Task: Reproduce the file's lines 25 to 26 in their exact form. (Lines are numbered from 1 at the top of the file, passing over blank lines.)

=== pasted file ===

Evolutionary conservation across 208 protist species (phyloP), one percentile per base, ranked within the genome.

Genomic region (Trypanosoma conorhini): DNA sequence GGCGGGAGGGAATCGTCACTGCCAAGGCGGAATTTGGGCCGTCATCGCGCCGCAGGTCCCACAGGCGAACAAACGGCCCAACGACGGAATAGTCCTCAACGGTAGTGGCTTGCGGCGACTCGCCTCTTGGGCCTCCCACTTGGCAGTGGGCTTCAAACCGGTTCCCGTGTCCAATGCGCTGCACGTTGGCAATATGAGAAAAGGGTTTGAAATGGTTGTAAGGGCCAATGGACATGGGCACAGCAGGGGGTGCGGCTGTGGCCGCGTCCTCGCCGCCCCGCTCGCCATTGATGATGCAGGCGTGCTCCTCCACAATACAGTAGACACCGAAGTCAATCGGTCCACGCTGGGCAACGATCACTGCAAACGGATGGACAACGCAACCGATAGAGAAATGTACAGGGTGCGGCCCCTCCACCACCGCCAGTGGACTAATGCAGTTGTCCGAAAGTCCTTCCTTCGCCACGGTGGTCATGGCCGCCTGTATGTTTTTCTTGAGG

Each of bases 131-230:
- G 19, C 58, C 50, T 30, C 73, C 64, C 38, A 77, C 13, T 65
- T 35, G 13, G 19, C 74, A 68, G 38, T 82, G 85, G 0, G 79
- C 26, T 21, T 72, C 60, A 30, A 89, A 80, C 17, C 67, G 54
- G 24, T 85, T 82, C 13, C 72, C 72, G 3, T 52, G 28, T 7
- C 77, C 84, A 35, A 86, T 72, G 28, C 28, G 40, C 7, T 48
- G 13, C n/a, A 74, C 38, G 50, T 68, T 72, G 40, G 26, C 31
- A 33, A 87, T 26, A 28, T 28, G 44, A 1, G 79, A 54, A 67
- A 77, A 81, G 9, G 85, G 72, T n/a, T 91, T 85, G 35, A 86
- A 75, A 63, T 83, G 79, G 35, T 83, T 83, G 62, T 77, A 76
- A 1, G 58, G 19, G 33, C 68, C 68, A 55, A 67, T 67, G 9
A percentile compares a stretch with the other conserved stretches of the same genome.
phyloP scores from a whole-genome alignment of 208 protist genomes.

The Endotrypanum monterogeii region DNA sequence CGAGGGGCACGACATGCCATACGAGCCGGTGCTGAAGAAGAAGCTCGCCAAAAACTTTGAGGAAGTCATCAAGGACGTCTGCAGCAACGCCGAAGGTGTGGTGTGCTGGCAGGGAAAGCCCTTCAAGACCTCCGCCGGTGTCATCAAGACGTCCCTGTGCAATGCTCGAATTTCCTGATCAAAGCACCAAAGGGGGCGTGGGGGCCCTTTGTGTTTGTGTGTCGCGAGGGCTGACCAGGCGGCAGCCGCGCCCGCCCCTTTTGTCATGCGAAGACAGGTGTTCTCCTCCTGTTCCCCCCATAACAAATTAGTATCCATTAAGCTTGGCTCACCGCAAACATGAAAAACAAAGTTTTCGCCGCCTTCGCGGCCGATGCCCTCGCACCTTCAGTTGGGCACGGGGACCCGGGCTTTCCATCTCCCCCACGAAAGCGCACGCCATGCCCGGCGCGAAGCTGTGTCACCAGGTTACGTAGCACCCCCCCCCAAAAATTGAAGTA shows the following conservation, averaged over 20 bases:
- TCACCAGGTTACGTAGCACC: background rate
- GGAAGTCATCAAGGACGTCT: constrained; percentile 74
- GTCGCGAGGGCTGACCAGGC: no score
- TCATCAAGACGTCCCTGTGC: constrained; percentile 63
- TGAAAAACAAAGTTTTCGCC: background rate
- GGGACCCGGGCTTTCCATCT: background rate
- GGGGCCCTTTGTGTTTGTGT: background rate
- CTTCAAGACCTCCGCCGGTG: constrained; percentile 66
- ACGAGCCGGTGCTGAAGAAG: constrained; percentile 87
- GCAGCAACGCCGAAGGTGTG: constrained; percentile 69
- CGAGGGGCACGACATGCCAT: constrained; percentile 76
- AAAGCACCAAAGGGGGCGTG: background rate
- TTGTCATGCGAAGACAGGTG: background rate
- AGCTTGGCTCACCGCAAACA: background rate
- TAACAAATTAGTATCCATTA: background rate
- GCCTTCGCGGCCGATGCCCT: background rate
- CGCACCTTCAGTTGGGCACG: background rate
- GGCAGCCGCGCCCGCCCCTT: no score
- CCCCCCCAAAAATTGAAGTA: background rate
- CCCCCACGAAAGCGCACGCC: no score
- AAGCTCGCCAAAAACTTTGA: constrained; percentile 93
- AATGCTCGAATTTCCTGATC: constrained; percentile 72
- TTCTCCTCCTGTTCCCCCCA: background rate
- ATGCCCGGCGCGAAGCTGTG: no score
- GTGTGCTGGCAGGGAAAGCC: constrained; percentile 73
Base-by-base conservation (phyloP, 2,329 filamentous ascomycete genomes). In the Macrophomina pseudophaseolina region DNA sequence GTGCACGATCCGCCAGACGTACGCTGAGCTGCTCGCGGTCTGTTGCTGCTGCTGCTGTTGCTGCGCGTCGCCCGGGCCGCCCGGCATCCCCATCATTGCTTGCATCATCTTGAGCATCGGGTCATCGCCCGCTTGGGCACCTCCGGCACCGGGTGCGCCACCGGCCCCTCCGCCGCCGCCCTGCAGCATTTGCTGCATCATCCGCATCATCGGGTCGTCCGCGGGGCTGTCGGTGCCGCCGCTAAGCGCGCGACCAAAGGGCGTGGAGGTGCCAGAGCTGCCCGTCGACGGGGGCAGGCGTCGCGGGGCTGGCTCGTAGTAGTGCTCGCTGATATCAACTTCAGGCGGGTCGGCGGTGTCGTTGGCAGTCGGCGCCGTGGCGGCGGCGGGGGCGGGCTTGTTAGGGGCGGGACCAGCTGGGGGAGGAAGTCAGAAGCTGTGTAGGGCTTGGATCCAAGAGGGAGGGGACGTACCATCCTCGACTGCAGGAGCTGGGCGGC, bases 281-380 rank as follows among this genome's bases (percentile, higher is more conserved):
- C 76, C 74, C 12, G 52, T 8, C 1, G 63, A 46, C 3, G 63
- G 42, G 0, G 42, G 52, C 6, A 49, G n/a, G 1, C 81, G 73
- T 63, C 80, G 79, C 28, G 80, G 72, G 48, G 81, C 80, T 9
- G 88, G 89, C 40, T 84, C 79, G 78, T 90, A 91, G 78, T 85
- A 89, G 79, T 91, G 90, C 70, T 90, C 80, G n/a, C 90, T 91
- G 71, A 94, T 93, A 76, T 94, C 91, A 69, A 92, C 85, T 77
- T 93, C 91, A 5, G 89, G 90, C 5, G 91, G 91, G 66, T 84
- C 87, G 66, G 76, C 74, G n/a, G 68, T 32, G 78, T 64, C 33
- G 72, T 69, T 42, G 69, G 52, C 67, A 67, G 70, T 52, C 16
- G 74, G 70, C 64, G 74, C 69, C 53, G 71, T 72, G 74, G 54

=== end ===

- ACGAGCCGGTGCTGAAGAAG: constrained; percentile 87
- GCAGCAACGCCGAAGGTGTG: constrained; percentile 69